Martin Amis’ novel “London Fields” looks to be back on track to become a film after all, according to the Guardian: “Amis himself is collaborating on the adaptation of his controversial 1989 novel, and may even take a small part in the resulting film, which will be directed by David Mackenzie, best known for the films Hallam Foe and 2003’s Young Adam.” The novel, about a woman who, having foreseen her own death, manipulates the circumstances leading up to it, was for a while one of several projects attached to director David Cronenberg.
“Next month, Ira Isaacs, a 57-year-old Los Angeles-based video director, will sit center stage at what may be the most extreme obscenity trial in U.S. history,” writes Susannah Breslin at Radar. She interviews Isaacs, who’s responsible for such works as “Laurie’s Toilet Show,” “Mako’s First Time Scat” and “Gang Bang Horse (Pony Sex Game),” and who calls his films “shock art.”
Until I saw “2 Girls 1 Cup,” I wouldn’t have thought so many regular people would want to watch this stuff. There are millions of people watching it. For now, it’s probably most people like the shock value of it. This is art that asks questions about what’s ugly, acceptable, taboo. It takes something mundane, like going to the bathroom, and puts it in a new light. It inspires people.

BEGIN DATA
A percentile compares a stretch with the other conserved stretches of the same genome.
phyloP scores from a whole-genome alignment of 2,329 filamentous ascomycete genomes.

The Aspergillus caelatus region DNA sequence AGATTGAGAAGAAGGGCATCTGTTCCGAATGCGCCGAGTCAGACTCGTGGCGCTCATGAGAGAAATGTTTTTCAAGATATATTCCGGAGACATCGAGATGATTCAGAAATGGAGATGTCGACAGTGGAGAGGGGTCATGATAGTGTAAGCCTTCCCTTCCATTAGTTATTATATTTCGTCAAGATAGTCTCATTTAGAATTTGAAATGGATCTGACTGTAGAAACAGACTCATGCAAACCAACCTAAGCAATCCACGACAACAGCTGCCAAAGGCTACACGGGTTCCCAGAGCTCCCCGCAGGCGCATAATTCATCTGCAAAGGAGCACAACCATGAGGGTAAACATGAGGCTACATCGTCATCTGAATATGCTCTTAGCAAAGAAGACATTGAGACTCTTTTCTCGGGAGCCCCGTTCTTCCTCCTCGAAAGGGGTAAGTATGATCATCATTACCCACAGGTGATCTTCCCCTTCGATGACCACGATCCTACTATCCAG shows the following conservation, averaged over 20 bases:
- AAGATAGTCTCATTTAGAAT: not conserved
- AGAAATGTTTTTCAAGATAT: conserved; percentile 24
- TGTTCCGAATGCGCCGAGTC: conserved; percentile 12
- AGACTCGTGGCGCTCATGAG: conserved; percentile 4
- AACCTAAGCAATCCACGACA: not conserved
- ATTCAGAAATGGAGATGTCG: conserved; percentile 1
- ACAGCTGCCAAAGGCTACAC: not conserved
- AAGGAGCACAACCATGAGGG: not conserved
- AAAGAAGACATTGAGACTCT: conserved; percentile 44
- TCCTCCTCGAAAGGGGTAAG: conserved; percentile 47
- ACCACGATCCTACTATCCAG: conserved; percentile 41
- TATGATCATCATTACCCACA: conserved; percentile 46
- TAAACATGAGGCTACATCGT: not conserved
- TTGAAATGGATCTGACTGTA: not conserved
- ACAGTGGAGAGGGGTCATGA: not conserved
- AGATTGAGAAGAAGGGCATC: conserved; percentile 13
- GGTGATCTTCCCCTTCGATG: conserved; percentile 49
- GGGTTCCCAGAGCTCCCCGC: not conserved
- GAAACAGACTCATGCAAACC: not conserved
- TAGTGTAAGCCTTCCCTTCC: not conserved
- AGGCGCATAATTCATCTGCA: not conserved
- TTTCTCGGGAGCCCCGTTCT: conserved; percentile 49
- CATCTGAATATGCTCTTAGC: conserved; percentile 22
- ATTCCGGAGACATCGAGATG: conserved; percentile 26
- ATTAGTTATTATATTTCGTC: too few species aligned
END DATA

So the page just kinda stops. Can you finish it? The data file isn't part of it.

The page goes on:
Bryan Hartzheim at Asian Pacific Arts has a formidable breakdown of the range of reactions to Shinji Higuchi’s “Hidden Fortress: The Last Princess,” a remake of Akira Kurosawa’s nigh untouchable “Hidden Fortress,” following a screening at USC. [Via Kaiju Shakedown]
And at Dissent Magazine, Charles Taylor dwells on John Wayne,” who “remains in some ways the most undefined of iconic movie stars.”
[Photo: UK cover of “London Fields,” Vintage, 1999]
+ Amis ventures back to London Fields after 19 years for film adaptation (Guardian)
+ But Is It Obscene? (Radar)
+ James Brolin gets ‘Nailed’ (Hollywood Reporter)
+ Finding Fortress (Asian Pacific Arts)
+ The “Duke” and Democracy: On John Wayne (Dissent)